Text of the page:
Billing for Advance Care Planning: A Missed Opportunity?
Advance care planning (ACP) is a process that supports adults at any age or stage of health in understanding and sharing their values, goals, and preferences regarding future medical care 1. The goal of ACP is to help ensure that people receive medical care that is consistent with their preferences during serious and chronic illness 2. At the Cleveland Clinic, we operationally defined ACP as having two elements: documentation of the surrogate decision-maker in the electronic medical record (EMR) for all adult patients and goals of care discussion documentation for seriously ill patients. Ideally, this conversation between a seriously ill patient with a chronic condition and their primary provider would happen long before the moment of a critical illness crisis.
However, intensivists are often the first providers to have these conversations with patients or their loved ones. It can be challenging to establish an effective rapport and engage with patients or their loved ones during these emotionally charged discussions. It takes empathy, compassion, and an open mind on our parts to communicate clearly what patients or their loved ones can anticipate based on the decisions they make. The conversations are nuanced by the patient’s personal beliefs, culture, religion, language barriers, medical literacy, and previous interactions with the healthcare system. Our goals as intensivists should be to help patients and their loved ones make informed decisions that are congruent with their personal goals and priorities. The ACP discussion is often documented within the daily progress note. Alternatively, it is currently recommended that healthcare systems dedicate separate space within the EMR to document ACP as a “single source of truth” for easy access and shared understanding across providers. At the Cleveland Clinic, the End-of-Life Center in collaboration with the Information Technology department has pioneered an ACP navigator for Epic and created an ACP note type with a template for uniform documentation (Figures 1-3). This navigator is available to other systems to adopt.
Intensivists routinely have these discussions but may be unaware of associated opportunities for professional charge capture. ACP falls under “individual billing” by licensed independent providers per state law, such as that done by physicians, clinical nurse specialists, nurse practitioners, and physician assistants. Non-independent licensed providers have to be qualified and authorized to provide these services in the state that they practice. They are referred by the licensed independent provider, and they can bill under “team billing”.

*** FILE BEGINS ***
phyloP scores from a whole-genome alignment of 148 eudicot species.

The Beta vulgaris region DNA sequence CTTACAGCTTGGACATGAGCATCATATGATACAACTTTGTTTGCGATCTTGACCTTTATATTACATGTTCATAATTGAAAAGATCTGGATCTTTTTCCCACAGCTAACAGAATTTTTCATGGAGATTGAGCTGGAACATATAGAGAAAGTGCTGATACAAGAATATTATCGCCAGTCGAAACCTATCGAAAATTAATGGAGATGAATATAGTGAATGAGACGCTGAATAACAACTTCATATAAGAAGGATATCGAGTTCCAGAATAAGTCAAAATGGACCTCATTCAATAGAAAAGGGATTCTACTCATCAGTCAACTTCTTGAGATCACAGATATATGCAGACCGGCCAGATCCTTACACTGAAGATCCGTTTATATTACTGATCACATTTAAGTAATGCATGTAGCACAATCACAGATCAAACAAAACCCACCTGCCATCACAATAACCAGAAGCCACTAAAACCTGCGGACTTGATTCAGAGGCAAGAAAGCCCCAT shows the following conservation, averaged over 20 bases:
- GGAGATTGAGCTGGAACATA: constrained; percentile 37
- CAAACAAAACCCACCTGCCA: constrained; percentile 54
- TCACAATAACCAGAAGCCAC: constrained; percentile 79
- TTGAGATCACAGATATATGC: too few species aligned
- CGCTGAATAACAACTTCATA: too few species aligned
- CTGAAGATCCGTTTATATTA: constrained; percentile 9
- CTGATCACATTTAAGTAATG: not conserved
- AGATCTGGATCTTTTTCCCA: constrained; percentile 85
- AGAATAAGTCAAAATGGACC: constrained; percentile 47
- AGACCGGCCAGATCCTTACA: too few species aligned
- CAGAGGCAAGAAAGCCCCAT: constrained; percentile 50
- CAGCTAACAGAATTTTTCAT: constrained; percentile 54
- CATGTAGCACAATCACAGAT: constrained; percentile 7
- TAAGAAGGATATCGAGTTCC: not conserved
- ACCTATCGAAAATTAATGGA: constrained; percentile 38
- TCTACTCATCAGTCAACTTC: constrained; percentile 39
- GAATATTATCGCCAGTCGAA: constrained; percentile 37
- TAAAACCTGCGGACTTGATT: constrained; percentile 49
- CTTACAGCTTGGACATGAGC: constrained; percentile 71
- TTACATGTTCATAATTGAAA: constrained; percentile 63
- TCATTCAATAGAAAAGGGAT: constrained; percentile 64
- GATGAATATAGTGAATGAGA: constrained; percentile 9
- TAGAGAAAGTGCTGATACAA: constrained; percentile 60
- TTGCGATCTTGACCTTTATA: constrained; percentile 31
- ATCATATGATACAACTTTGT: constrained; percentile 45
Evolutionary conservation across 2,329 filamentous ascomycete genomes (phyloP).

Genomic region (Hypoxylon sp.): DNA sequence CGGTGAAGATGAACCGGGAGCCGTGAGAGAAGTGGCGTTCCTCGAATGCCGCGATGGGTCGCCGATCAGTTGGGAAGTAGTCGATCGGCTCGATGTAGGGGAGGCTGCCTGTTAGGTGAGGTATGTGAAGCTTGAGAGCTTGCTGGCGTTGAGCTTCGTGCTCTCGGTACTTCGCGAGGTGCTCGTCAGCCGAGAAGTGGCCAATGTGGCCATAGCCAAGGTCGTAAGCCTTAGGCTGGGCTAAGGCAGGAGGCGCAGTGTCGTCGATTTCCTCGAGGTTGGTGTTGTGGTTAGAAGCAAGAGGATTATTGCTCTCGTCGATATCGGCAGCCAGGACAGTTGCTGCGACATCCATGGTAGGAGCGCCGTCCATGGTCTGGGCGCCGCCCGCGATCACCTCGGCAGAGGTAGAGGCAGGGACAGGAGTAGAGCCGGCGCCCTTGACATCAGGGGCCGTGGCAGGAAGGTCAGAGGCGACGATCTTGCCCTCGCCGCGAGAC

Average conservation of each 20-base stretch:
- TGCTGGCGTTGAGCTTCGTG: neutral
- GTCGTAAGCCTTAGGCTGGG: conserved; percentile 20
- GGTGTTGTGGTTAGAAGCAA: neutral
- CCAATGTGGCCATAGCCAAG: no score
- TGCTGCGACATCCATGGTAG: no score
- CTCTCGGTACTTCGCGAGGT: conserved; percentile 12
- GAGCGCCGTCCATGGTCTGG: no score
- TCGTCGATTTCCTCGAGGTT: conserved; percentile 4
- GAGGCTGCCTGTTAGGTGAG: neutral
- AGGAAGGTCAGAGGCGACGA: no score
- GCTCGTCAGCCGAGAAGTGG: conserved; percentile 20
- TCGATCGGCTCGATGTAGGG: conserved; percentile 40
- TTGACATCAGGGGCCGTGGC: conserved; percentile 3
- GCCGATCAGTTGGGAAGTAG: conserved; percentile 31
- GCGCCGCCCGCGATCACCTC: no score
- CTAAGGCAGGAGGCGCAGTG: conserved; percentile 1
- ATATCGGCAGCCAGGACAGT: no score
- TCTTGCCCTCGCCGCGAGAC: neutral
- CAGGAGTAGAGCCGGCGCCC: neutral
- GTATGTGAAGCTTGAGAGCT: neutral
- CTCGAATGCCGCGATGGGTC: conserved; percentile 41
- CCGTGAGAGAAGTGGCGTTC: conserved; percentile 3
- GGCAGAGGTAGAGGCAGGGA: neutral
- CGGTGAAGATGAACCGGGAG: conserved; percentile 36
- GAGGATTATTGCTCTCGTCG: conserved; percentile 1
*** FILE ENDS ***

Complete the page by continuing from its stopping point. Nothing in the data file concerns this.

Time spent on ACP conversations for critically ill patients should be counted toward critical care time within the interval billing framework. Critically ill patients deemed to have capacity should be engaged for an ACP discussion. For patients deemed to lack decision-making capacity, the provider will have their ACP conversations with the surrogate decision maker/s by state hierarchy. Time spent on these conversations aggregates towards the total critical care time on that calendar day. From a billing standpoint, critical care reflects the time required for directly managing the patient, composing the note, evaluating laboratory values, independently evaluating radiographic images, discussing the patient’s care with consultants, and—importantly—ACP conversations. Within a 24-hour day, the first 74 minutes of these activities are captured with a 99291 CPT code and any additional time equal to or greater than 75 minutes is captured with a 99292 code in blocks of 30 additional minutes.
ACP billing opportunities are often missed when the ACP discussion is conducted with patients (or their surrogates) who are not critically ill and would normally be assessed an evaluation and management (E&M) code (e.g., CPT 99232 for level 2 or 99233 for level 3). In this scenario, ACP discussions can be captured with additional CPT codes. Illustrating this, we present a case scenario from an ICU within a regional satellite hospital.